‘If only I had a little more charisma I’d be much more successful in life. Is this something you’ve said more than once or twice, especially when you’ve seen someone appear successful just because they’ve got that – charisma? Can you learn how to be charismatic or, is it something you’re born with?
What is charisma anyway? The Oxford dictionary defines it as, compelling attractiveness or charm that can inspire devotion in others.
Leaders, especially politicians like Bill Clinton, Barak Obama or John F Kennedy spring to mind when you think of charismatic people. From commanding a room and influencing others and the ability to build a relationship with almost anyone, charismatic people seem to have it all and get ahead in life because they have it, charisma.
If you’re in business, education, or regularly meet people, having charisma is a great asset that puts you ahead of your competition. If you have a leader that gets you really excited about a vision and the means to do it, you’ll put in the extra effort to make that vision reality. And, if you’re that leader potential obstacles dealing with people can melt away. But is charisma something you can learn like say, patience?
A charismatic person has a magnetic presence, and awe inspires, or influences other people. They have a great sense of self-worth. Whatever your personal views of Barak Obama you can’t argue against his incredible belief in himself that he could pull it off. Become the 44th president of the United States. He had what it takes to get past an enormous challenge. He believed in himself, what he believed he could offer and what he would do.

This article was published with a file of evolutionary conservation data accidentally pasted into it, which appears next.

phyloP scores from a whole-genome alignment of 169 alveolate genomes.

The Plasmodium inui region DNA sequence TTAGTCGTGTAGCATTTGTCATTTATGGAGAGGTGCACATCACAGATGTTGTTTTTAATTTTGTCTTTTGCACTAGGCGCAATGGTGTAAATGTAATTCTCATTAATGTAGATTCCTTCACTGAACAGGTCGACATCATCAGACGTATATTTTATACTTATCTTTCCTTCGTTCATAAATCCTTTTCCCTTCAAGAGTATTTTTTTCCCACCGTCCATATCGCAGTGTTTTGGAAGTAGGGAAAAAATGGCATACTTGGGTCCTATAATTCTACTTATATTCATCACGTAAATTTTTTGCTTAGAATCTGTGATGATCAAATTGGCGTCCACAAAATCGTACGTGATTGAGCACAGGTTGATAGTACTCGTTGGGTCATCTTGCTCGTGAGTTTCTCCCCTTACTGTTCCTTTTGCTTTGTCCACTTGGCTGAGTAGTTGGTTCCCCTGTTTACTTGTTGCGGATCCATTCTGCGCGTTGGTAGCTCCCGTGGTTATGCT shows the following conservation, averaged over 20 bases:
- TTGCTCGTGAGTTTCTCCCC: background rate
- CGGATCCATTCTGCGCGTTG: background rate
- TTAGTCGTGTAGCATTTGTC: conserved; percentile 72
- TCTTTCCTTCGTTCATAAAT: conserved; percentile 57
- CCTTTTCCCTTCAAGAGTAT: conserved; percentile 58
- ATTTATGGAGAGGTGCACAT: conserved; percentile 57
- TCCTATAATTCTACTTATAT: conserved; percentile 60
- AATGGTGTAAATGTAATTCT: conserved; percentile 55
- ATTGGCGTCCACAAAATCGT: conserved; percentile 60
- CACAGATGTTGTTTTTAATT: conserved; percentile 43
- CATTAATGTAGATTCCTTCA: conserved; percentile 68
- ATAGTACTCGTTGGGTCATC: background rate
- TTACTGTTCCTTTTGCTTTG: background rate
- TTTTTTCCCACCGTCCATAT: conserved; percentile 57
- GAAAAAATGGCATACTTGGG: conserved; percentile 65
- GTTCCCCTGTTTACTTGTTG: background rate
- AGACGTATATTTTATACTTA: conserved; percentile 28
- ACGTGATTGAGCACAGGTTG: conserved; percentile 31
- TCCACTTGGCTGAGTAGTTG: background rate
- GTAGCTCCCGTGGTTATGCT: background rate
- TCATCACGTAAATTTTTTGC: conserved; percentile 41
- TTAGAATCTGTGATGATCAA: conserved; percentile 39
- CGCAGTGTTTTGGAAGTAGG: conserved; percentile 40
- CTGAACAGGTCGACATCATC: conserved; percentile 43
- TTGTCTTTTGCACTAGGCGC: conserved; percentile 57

Go further back in time to the year 1978 when a very charismatic person, Jim Jones, persuaded 900 members of his People’s Temple cult to commit mass suicide in the jungles of Guyana. Such is the power and influence of a charismatic individual.
It was German sociologist Max Weber who said that personal magnetism was not a God-given gift but merely the perception of those around us.
So how do project your charisma on others? How do make your relatives, friends and colleagues view you as charismatic?
Here are a few tips, that with practice can be a natural element of how you behave:
- Act confident and show genuine empathy.
- Watch your posture, walk and stand confidently
- Show power, without arrogance. This can be achieved subtly by reclining on your chair, feet on the desk and hands behind your head, or by leaning over your desk with your hands down on the surface and spread wide apart.
- Maintain eye contact. Research by the University of Miami found that people who are more dominant break a greater number of mutual gazes than those who are more submissive or in the power-down position
- Show warmth and smile. In The Silent Language of Leaders, Carol Kinsey Gorman cites an experiment by Duke University, which used functional magnetic resonance imaging to show that “the orbitofrontal cortices (a ‘reward centre’ in the brain) were more active when subjects were learning and recalling the names of smiling people.
- Listen, pay exclusive attention to the people you interact. One suggestion is to count how many times the person you’re listening to blinks. Just make sure you’re not obvious.
Following the above tips, probably won’t turn you into a leader parading on the world stage, but will enhance your reputation among your peers.